Belhaven variance approval appealed

Rehoboth resident argues board erred in allowing hotel to increase floor-to-area ratio by 50 percent
March 11, 2022

A lawsuit has been filed by a Rehoboth Beach resident challenging the city board of adjustment’s decision to grant a variance for the proposed Belhaven Hotel to exceed the allowable floor-to-area ratio by 50 percent.

During a hearing Nov. 22, the board of adjustment voted 3-1 in favor of a variance request allowing the project’s floor-to-area ratio to go from 2 to 3.

In an appeal filed Feb. 23 by Wilmington-based attorney William Larson with Delaware Superior Court, appellant Francis Markert argues the board’s decision will negatively impact his health, safety and the general welfare of the community. The appeal argues the approved variance will bring increases in vehicle traffic, existing parking problems, trash and noise, as well as higher risk to Markert’s safety as a pedestrian.

Markert, who currently chairs the city’s parks and shade tree commission and is a former planning commissioner, also argues that the aesthetic benefit of the iconic Boardwalk will be diminished. The proposed hotel and variance violates the city’s comprehensive plan, limits light, overcrowds the land, and diminishes safety from fire, panic and other dangers, reads the appeal.

The proposed Belhaven Hotel was first introduced in April 2019 and sits in one of the city’s most coveted commercial areas – the southeast corner of Rehoboth Avenue and the Boardwalk. The project has an address of 2 Rehoboth Ave., but the property fronts the Boardwalk to the south property line of Grotto Pizza; encompasses all the Rehoboth Avenue commercial space west to the property line with Go Fish; and stretches south to Wilmington Avenue.

The project does not include a square-shaped piece of property that includes Gus & Gus, the five-and-dime store facing the Boardwalk, and Zogg’s Raw Bar & Grill on Wilmington Avenue.

The project has been brought forward by father-and-son property owners John and Alex Papajohn, who have a family connection to the site dating back 100 years. John’s father and his mother’s two brothers opened the family operation in 1938. The original hotel was destroyed by the Storm of ‘62.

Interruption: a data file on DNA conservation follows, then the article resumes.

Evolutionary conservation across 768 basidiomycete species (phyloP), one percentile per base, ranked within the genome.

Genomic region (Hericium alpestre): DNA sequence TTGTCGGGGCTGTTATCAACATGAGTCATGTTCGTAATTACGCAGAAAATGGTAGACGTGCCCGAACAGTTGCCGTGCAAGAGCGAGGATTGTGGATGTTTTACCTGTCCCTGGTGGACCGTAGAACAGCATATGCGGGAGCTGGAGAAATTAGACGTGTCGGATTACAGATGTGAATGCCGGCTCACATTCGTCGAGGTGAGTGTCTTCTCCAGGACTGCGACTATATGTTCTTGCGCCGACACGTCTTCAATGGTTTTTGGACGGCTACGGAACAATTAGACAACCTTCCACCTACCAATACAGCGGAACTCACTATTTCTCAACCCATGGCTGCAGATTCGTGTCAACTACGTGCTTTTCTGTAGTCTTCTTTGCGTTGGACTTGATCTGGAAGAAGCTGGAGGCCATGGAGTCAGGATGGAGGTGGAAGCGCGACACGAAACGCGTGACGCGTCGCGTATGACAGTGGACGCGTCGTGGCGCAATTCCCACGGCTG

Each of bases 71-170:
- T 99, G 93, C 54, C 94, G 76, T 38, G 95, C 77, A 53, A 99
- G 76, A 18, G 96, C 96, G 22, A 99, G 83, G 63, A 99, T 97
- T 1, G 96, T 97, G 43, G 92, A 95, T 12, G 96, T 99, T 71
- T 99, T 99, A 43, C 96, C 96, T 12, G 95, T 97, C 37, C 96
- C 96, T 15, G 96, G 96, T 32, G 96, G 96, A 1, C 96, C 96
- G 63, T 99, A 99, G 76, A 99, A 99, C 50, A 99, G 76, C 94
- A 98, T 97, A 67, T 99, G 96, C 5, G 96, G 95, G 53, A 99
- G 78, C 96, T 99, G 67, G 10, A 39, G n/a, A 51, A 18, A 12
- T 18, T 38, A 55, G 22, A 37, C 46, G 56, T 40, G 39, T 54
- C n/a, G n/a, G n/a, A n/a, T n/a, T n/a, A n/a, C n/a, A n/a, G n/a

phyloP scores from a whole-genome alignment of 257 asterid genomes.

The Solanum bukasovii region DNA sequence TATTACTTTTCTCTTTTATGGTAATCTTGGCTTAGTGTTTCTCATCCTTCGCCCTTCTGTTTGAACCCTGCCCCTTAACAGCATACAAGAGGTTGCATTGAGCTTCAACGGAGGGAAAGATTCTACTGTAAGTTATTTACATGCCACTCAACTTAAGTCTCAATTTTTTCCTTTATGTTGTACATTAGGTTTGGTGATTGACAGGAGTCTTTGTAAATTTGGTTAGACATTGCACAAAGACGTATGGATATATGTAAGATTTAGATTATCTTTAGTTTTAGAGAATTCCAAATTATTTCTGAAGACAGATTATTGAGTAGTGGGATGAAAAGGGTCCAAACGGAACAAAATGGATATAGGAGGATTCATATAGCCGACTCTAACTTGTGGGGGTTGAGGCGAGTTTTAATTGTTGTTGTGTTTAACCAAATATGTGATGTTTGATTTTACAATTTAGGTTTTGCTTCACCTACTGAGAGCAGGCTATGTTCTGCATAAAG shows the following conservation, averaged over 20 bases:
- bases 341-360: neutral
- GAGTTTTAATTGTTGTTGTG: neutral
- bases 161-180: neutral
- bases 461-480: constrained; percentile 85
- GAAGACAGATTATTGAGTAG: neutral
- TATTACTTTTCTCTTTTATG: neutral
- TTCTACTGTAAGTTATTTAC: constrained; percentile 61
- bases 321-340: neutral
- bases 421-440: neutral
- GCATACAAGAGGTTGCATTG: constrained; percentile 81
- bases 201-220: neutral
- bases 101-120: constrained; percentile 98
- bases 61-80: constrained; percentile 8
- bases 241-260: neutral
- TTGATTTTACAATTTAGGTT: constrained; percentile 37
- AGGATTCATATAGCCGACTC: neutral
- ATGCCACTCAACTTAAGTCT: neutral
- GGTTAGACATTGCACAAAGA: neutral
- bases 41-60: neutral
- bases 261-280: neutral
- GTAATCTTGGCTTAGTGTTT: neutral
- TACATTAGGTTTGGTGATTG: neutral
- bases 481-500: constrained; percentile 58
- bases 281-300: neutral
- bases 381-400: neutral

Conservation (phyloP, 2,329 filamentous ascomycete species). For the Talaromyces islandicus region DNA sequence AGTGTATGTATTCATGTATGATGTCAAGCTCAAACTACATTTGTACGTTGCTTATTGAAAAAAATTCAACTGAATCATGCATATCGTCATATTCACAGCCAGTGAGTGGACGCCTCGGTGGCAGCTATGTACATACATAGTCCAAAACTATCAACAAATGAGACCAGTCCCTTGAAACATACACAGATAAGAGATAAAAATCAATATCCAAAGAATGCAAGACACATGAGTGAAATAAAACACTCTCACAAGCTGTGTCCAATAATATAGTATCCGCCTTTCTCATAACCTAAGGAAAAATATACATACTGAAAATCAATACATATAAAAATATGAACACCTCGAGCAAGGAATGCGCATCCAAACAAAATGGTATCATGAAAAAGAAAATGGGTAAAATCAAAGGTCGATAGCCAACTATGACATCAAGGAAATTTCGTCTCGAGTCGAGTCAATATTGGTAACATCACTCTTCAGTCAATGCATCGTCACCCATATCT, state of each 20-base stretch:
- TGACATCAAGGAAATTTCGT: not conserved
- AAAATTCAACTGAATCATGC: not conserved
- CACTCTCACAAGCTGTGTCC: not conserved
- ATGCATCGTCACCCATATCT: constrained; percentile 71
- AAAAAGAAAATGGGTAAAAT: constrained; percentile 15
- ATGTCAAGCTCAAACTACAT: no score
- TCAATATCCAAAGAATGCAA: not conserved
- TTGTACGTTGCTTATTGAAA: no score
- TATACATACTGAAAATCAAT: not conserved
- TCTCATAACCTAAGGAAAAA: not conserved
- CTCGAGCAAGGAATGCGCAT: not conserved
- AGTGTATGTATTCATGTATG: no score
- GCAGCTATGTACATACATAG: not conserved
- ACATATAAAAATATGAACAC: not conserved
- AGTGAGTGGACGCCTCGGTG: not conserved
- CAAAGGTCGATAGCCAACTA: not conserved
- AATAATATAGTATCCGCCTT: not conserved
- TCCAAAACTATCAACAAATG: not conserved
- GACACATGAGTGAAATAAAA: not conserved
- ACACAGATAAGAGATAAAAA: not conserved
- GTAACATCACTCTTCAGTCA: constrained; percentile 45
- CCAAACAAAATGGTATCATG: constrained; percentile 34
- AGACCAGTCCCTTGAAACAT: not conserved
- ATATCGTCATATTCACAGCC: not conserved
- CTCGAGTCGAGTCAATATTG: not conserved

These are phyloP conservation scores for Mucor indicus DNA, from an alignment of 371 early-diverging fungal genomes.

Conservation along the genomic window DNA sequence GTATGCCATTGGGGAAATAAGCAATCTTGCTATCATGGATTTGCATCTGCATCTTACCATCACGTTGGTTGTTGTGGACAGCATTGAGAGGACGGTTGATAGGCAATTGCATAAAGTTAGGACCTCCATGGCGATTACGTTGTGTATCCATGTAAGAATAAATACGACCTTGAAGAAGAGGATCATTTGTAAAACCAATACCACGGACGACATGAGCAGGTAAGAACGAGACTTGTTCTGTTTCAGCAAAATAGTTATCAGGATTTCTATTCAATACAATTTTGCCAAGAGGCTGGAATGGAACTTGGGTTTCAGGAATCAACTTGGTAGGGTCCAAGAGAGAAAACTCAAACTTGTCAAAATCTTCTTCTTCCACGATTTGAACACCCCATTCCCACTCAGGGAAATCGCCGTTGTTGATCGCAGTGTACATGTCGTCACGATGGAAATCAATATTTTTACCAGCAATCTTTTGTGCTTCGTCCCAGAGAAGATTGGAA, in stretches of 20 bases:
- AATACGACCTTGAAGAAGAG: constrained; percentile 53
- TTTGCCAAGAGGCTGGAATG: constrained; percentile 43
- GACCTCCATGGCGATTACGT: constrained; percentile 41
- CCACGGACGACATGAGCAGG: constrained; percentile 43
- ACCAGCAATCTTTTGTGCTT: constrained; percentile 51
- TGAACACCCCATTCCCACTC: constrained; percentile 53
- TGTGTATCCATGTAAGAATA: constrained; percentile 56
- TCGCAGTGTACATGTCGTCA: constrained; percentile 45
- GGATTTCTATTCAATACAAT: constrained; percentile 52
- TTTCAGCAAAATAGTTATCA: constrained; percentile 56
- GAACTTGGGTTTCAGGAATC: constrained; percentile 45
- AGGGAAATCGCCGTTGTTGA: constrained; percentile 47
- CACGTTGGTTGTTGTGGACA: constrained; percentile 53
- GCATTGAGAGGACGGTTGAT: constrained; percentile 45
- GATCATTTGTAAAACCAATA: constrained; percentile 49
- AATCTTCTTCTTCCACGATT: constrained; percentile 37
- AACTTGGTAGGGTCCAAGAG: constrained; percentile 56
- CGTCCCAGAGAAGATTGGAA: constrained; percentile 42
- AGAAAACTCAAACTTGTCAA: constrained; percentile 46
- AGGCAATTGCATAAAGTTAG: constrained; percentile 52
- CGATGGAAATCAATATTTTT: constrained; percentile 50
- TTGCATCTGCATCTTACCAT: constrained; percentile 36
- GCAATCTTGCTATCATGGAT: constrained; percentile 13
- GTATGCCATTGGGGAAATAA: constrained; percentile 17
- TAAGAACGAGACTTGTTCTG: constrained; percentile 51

During the hearing in November, the Papajohns argued the city’s 2010 Comprehensive Development Plan encourages, and calls for, the revitalization of downtown Rehoboth Beach, especially the areas of Baltimore and Wilmington avenues. However, they said, in the 12 years since the CDP was passed, city officials have done little to adjust the city’s zoning code so property owners can redevelop their properties in the manner described by the CDP. This contradiction, the team argued, fell under the ‘exceptional practical difficulties’ portion of the area variance request.

During the hearing, the Papajohns brought in hotel industry expert Chris Cylke of Washington, D.C.-based REVPAR International. City code currently allows a 160-room hotel on the property with limited amenities, ground-level parking and less retail, said Cylke. However, he continued, the Papajohns are proposing a 116-room hotel that has balconies, a pool, a large meeting room, underground parking, ground-level retail and restaurants.

Attorney Hal Dukes has represented the Papajohns since the project was first introduced. He said everyone is surprised by the appeal. The board did a careful review and study of the application in regard to the specific use of the site, he said.

“This site is the poster child of Rehoboth Beach, and to construct a building that does not have stores along Rehoboth Avenue, the Boardwalk and Wilmington Avenue would change the entire character of the town,” said Dukes in an email March 8. “John Pappajohn and Alex Papajohn are committed to building a high-class structure that will combine the rich history of Rehoboth with all the modern amenities of an upscale hotel. The family did that on the site in the 1930s and now they want to do it again. They want Rehoboth to be proud of their product.”

Board of adjustment attorney Fred Townsend declined to comment on the pending litigation.

Superior Court Judge Craig Karsnitz, who was Rehoboth's board of adjustment attorney for 32 years, has been assigned to the case.

Subscribe to the Daily Newsletter